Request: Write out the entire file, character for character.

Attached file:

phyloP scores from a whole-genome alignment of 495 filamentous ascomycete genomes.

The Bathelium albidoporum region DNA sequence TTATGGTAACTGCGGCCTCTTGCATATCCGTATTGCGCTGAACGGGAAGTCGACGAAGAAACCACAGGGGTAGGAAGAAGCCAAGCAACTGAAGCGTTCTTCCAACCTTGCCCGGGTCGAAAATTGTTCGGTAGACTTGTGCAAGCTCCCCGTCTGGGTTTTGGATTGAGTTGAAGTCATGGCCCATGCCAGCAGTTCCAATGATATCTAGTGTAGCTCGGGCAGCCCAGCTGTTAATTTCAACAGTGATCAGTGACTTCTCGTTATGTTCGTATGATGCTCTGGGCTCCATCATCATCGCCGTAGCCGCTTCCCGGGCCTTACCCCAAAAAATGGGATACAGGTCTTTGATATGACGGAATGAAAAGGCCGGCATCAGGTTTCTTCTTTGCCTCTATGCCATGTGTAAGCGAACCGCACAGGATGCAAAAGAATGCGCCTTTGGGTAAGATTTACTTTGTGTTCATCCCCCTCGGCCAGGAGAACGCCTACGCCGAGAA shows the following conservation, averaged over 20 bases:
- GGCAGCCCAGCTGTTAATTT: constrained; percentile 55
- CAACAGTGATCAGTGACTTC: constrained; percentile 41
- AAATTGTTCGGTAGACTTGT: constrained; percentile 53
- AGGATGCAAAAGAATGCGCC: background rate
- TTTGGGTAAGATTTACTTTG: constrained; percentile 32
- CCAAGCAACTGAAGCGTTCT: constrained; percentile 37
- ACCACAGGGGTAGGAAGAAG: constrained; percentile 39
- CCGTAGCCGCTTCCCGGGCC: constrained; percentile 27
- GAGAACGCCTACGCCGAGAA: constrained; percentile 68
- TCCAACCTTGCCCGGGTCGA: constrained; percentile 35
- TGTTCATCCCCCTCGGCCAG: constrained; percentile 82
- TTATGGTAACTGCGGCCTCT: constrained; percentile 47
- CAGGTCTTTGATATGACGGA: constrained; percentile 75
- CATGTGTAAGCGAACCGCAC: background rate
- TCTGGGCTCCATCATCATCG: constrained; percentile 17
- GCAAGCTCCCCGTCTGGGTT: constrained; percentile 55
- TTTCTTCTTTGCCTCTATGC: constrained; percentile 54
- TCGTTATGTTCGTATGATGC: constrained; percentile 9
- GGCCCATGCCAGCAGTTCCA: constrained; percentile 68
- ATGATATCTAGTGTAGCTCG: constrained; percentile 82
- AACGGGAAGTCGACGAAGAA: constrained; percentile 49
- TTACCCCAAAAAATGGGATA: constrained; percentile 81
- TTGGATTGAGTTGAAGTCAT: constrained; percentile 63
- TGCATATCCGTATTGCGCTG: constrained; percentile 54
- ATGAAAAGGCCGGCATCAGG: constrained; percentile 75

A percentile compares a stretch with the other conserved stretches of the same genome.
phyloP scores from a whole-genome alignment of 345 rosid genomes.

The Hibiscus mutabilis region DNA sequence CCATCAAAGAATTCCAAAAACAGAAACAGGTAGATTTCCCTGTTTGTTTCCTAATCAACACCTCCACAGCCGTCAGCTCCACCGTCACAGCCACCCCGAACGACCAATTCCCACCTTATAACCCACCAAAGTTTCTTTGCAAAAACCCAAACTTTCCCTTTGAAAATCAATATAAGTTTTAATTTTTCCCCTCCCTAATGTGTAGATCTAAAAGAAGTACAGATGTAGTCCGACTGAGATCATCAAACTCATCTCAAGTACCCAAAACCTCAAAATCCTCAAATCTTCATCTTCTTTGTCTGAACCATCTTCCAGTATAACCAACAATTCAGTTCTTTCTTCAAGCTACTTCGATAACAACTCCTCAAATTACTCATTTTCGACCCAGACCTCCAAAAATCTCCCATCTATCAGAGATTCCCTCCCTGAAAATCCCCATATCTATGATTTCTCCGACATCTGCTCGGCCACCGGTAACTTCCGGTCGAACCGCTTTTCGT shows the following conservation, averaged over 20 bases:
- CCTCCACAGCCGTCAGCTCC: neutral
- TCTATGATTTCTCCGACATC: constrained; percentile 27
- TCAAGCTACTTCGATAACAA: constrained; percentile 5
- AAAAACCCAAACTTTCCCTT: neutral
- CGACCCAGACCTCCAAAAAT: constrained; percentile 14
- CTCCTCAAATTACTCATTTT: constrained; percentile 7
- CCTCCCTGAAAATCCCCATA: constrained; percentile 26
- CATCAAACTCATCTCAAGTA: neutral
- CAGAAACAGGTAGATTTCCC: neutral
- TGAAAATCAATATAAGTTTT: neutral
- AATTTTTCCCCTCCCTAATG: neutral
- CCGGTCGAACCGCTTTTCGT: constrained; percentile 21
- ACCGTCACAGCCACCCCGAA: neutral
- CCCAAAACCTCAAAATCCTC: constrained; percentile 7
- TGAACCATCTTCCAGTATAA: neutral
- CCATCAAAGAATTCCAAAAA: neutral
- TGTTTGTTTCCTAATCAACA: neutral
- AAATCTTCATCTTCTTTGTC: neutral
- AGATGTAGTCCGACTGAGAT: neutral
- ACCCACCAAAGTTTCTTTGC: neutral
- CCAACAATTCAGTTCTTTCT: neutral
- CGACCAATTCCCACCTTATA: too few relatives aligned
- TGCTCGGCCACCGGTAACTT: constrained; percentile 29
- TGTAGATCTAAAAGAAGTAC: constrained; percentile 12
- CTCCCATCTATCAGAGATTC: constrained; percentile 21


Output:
phyloP scores from a whole-genome alignment of 495 filamentous ascomycete genomes.

The Bathelium albidoporum region DNA sequence TTATGGTAACTGCGGCCTCTTGCATATCCGTATTGCGCTGAACGGGAAGTCGACGAAGAAACCACAGGGGTAGGAAGAAGCCAAGCAACTGAAGCGTTCTTCCAACCTTGCCCGGGTCGAAAATTGTTCGGTAGACTTGTGCAAGCTCCCCGTCTGGGTTTTGGATTGAGTTGAAGTCATGGCCCATGCCAGCAGTTCCAATGATATCTAGTGTAGCTCGGGCAGCCCAGCTGTTAATTTCAACAGTGATCAGTGACTTCTCGTTATGTTCGTATGATGCTCTGGGCTCCATCATCATCGCCGTAGCCGCTTCCCGGGCCTTACCCCAAAAAATGGGATACAGGTCTTTGATATGACGGAATGAAAAGGCCGGCATCAGGTTTCTTCTTTGCCTCTATGCCATGTGTAAGCGAACCGCACAGGATGCAAAAGAATGCGCCTTTGGGTAAGATTTACTTTGTGTTCATCCCCCTCGGCCAGGAGAACGCCTACGCCGAGAA shows the following conservation, averaged over 20 bases:
- GGCAGCCCAGCTGTTAATTT: constrained; percentile 55
- CAACAGTGATCAGTGACTTC: constrained; percentile 41
- AAATTGTTCGGTAGACTTGT: constrained; percentile 53
- AGGATGCAAAAGAATGCGCC: background rate
- TTTGGGTAAGATTTACTTTG: constrained; percentile 32
- CCAAGCAACTGAAGCGTTCT: constrained; percentile 37
- ACCACAGGGGTAGGAAGAAG: constrained; percentile 39
- CCGTAGCCGCTTCCCGGGCC: constrained; percentile 27
- GAGAACGCCTACGCCGAGAA: constrained; percentile 68
- TCCAACCTTGCCCGGGTCGA: constrained; percentile 35
- TGTTCATCCCCCTCGGCCAG: constrained; percentile 82
- TTATGGTAACTGCGGCCTCT: constrained; percentile 47
- CAGGTCTTTGATATGACGGA: constrained; percentile 75
- CATGTGTAAGCGAACCGCAC: background rate
- TCTGGGCTCCATCATCATCG: constrained; percentile 17
- GCAAGCTCCCCGTCTGGGTT: constrained; percentile 55
- TTTCTTCTTTGCCTCTATGC: constrained; percentile 54
- TCGTTATGTTCGTATGATGC: constrained; percentile 9
- GGCCCATGCCAGCAGTTCCA: constrained; percentile 68
- ATGATATCTAGTGTAGCTCG: constrained; percentile 82
- AACGGGAAGTCGACGAAGAA: constrained; percentile 49
- TTACCCCAAAAAATGGGATA: constrained; percentile 81
- TTGGATTGAGTTGAAGTCAT: constrained; percentile 63
- TGCATATCCGTATTGCGCTG: constrained; percentile 54
- ATGAAAAGGCCGGCATCAGG: constrained; percentile 75

A percentile compares a stretch with the other conserved stretches of the same genome.
phyloP scores from a whole-genome alignment of 345 rosid genomes.

The Hibiscus mutabilis region DNA sequence CCATCAAAGAATTCCAAAAACAGAAACAGGTAGATTTCCCTGTTTGTTTCCTAATCAACACCTCCACAGCCGTCAGCTCCACCGTCACAGCCACCCCGAACGACCAATTCCCACCTTATAACCCACCAAAGTTTCTTTGCAAAAACCCAAACTTTCCCTTTGAAAATCAATATAAGTTTTAATTTTTCCCCTCCCTAATGTGTAGATCTAAAAGAAGTACAGATGTAGTCCGACTGAGATCATCAAACTCATCTCAAGTACCCAAAACCTCAAAATCCTCAAATCTTCATCTTCTTTGTCTGAACCATCTTCCAGTATAACCAACAATTCAGTTCTTTCTTCAAGCTACTTCGATAACAACTCCTCAAATTACTCATTTTCGACCCAGACCTCCAAAAATCTCCCATCTATCAGAGATTCCCTCCCTGAAAATCCCCATATCTATGATTTCTCCGACATCTGCTCGGCCACCGGTAACTTCCGGTCGAACCGCTTTTCGT shows the following conservation, averaged over 20 bases:
- CCTCCACAGCCGTCAGCTCC: neutral
- TCTATGATTTCTCCGACATC: constrained; percentile 27
- TCAAGCTACTTCGATAACAA: constrained; percentile 5
- AAAAACCCAAACTTTCCCTT: neutral
- CGACCCAGACCTCCAAAAAT: constrained; percentile 14
- CTCCTCAAATTACTCATTTT: constrained; percentile 7
- CCTCCCTGAAAATCCCCATA: constrained; percentile 26
- CATCAAACTCATCTCAAGTA: neutral
- CAGAAACAGGTAGATTTCCC: neutral
- TGAAAATCAATATAAGTTTT: neutral
- AATTTTTCCCCTCCCTAATG: neutral
- CCGGTCGAACCGCTTTTCGT: constrained; percentile 21
- ACCGTCACAGCCACCCCGAA: neutral
- CCCAAAACCTCAAAATCCTC: constrained; percentile 7
- TGAACCATCTTCCAGTATAA: neutral
- CCATCAAAGAATTCCAAAAA: neutral
- TGTTTGTTTCCTAATCAACA: neutral
- AAATCTTCATCTTCTTTGTC: neutral
- AGATGTAGTCCGACTGAGAT: neutral
- ACCCACCAAAGTTTCTTTGC: neutral
- CCAACAATTCAGTTCTTTCT: neutral
- CGACCAATTCCCACCTTATA: too few relatives aligned
- TGCTCGGCCACCGGTAACTT: constrained; percentile 29
- TGTAGATCTAAAAGAAGTAC: constrained; percentile 12
- CTCCCATCTATCAGAGATTC: constrained; percentile 21